Margaret’s presentation was super interesting as it took Loyola’s IR and showed how it was being used. The content in the IR is accessible all over the world and when Loyola looked at the data of their IR it showed countries that they never would have thought would have interest or be accessing the content.

The story of why: limited access to resources at their library/institution or lack of resources on that specific topic.

MH_LITA

Having the story beyond the numbers really stuck with me; if done right an IR can serve people you never thought would be accessing your content. [Are the traffic drivers of IRs aligning with the institution’s goal/mission? #litaforum Whitni Watkins (@NimbleLibrarian) November 7, 2014]

This session more or less reconfirmed the importance of having and IR and the OpenAccess movement.

Resources Gained:

Real-Time readership map from LUC: http://ecommons.luc.edu/readership_map.html#content

Goal: Learn/Discuss an IR in action and resources used.

Achieved: Tommy Keswick’s session on “Using Islandora for Digital Content Delivery” discussed and showed Detroit Public Library using Islandora . [Check out an #Islandora repo from Detroit Public Library. http://t.co/oYgI4up5nF #LITAforum Whitni Watkins (@NimbleLibrarian) November 7, 2014]

Tommy and I had talked about Islandora a couple of months back at a meet-up in L.A.; prior to my move to New York and prior to my immediate interest in implementing an IR. Islandora is on MPOW’s list of IRs to look at, primary reason our entire site is on Drupal. Islandora is a Drupal, Fedora & Solr developed DAMS (Digital Asset Management System). Why use a DAMS and not just a CMS? A DAMS like Islandora offers standards for metadata, integrity tools and extensibility. A major drawback I have with many IRs is the presentation of the content is never “sock blowing” awesome. No, Islandora isn’t sock blowing but it is definitely a major step closer.

Resources Gained:

Git Repo for Entity Bridge [Cherry Hill devs figured out a way to utilize the flag ability from Drupal with Islandora, Entity Bridge :https://t.co/xGsJejbFpz #litaforum — Whitni Watkins (@NimbleLibrarian) November 7, 2014]

Solution for Indexing [A solution for tricky indexing create a catch all field(s). Use them to search whole words & to search partial words. #islandora #litaforum — Whitni Watkins (@NimbleLibrarian) November 7, 2014]

Git Repo for JQuery Zoom [View GitHub repo for JQuery Zoom https://t.co/rwkKHq2Yln #islandora #litaforum — Whitni Watkins (@NimbleLibrarian) November 7, 2014]

Goal: Be inspired. Achieved: Keynote sessions #1 and #2 (I missed #3 due to flight conflict).

AnnMarie Thomas: Playing to Learn: A Maker’s Perspective. Obviously, her entire keynote was about being a maker. It was by far my favorite point of the entire conference. “It doesn’t feel like work if you’re laughing” so often we get stuck in the “work no play” aspect that we forego opportunities to learn. Her keynote session resonated with me. As a newly dubbed librarian over two departments that are recovering from a stressful reorganization, this session gave me the humph to encourage play at work.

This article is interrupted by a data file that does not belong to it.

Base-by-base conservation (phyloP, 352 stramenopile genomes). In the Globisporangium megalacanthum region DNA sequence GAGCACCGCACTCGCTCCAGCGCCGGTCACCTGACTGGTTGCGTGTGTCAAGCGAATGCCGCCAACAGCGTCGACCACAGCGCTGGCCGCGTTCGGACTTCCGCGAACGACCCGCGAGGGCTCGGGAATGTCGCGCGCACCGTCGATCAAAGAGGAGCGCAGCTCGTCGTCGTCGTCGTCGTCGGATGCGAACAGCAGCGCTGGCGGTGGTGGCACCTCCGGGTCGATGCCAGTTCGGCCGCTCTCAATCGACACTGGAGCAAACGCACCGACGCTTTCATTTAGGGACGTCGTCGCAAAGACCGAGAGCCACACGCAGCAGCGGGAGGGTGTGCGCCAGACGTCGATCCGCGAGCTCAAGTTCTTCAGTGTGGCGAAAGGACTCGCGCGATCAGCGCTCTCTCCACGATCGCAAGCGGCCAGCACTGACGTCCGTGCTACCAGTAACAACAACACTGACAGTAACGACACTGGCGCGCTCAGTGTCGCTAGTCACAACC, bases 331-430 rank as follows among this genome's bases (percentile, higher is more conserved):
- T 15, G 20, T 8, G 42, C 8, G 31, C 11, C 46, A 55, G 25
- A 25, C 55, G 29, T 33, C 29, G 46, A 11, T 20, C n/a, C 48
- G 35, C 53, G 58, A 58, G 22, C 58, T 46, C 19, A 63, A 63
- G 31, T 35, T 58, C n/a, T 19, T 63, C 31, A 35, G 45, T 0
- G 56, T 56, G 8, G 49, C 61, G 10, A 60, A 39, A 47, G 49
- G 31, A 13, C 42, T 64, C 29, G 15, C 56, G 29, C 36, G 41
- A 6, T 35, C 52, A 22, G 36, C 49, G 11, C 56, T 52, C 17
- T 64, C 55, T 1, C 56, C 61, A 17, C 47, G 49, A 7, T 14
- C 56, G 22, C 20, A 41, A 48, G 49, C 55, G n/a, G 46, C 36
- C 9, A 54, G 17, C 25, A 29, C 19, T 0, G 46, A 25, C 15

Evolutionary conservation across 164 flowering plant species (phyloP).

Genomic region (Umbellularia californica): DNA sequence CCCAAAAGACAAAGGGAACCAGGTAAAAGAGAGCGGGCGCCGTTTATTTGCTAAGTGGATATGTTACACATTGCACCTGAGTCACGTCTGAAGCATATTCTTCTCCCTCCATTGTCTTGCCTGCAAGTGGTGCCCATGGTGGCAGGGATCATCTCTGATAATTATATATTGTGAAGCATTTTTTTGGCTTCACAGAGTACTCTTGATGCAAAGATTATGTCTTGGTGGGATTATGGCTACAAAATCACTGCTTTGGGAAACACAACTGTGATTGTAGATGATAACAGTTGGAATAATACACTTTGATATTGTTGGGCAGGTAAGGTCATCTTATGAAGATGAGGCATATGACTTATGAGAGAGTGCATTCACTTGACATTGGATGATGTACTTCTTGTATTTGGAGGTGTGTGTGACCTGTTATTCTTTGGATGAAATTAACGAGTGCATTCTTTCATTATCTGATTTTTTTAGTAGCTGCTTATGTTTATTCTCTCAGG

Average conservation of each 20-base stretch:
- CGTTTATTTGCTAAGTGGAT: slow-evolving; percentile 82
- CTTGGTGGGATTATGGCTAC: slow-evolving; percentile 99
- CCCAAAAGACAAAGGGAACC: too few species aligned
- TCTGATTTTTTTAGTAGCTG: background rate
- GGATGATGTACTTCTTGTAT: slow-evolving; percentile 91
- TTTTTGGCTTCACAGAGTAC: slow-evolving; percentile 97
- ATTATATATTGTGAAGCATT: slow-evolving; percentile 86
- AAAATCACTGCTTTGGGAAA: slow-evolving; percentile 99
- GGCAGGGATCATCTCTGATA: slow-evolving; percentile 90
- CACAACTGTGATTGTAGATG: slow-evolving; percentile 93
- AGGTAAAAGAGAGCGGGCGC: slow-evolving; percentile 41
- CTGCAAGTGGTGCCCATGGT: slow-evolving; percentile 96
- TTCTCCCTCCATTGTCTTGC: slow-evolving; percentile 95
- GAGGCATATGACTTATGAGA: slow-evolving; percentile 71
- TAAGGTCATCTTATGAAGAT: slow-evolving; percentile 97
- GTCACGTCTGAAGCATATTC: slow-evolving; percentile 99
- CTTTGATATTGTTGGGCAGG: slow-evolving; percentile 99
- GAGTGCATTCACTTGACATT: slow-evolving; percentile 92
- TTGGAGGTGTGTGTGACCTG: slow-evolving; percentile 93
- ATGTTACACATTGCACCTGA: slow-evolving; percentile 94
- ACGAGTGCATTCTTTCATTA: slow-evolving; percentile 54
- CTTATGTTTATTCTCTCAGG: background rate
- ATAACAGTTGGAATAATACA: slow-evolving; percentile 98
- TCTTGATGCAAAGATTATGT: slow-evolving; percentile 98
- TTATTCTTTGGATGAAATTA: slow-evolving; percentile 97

[After being inspired by @amptMN keynote at #litaforum I put out a puzzle this AM & my dept enjoyed the fun. #MAKERS pic.twitter.com/kxb4ludDm4 Whitni Watkins (@NimbleLibrarian) November 11, 2014]

Lorcan Dempsey: VP at OCLC. He spoke about Thinking about Technology Differently. “The network reshapes the society and the society reshapes the network.”

 

infovsknowledge by the GapingVoid

We have a lot of text. A lot of records and what we want to do with it is turn it into a form that is more usable. That will yield more insight, more knowledge.

 

We want to make a qualitative difference with the quantity of data/information that we have. I enjoyed this keynote because working in libraries and in library systems, surrounded by information and technology. How I think about it and know it’s use and how it ties together is not how someone else may think about it. Lorcan boldly said, and I agree, “Technology is integrated. It isn’t something you pick up and move over. It is implied and incorporated.”

We have moved from caring just about the outcome to caring significantly about the method. We want to know the how not just the what. Libraries are working constantly with learning behaviors and research behaviors, we see software that has been created to manage the data to tell us more than the what.

You can view the entire keynote session here LITA Forum 2014 Lorcan Dempsey [70min]

Goal: Network and meet others. 

Achieved:

Volunteering: My reasons for volunteering were both monetary benefit and personal networking gain. As I mentioned I had never been to a LITA forum before. I had interacted with a handful of other attendees via Twitter but didn’t know anyone in person. Volunteering gave me a ground to start running. I recorded keynote sessions (gave me a front row seat, WIN!), introduced conference sessions and worked with the planning committee and met up and coming committee members.

Game Night: Cards Against Humanities! [You’re missing out. Come join us! #LITAforum pic.twitter.com/EiadiwR4JB Whitni Watkins (@NimbleLibrarian) November 7, 2014]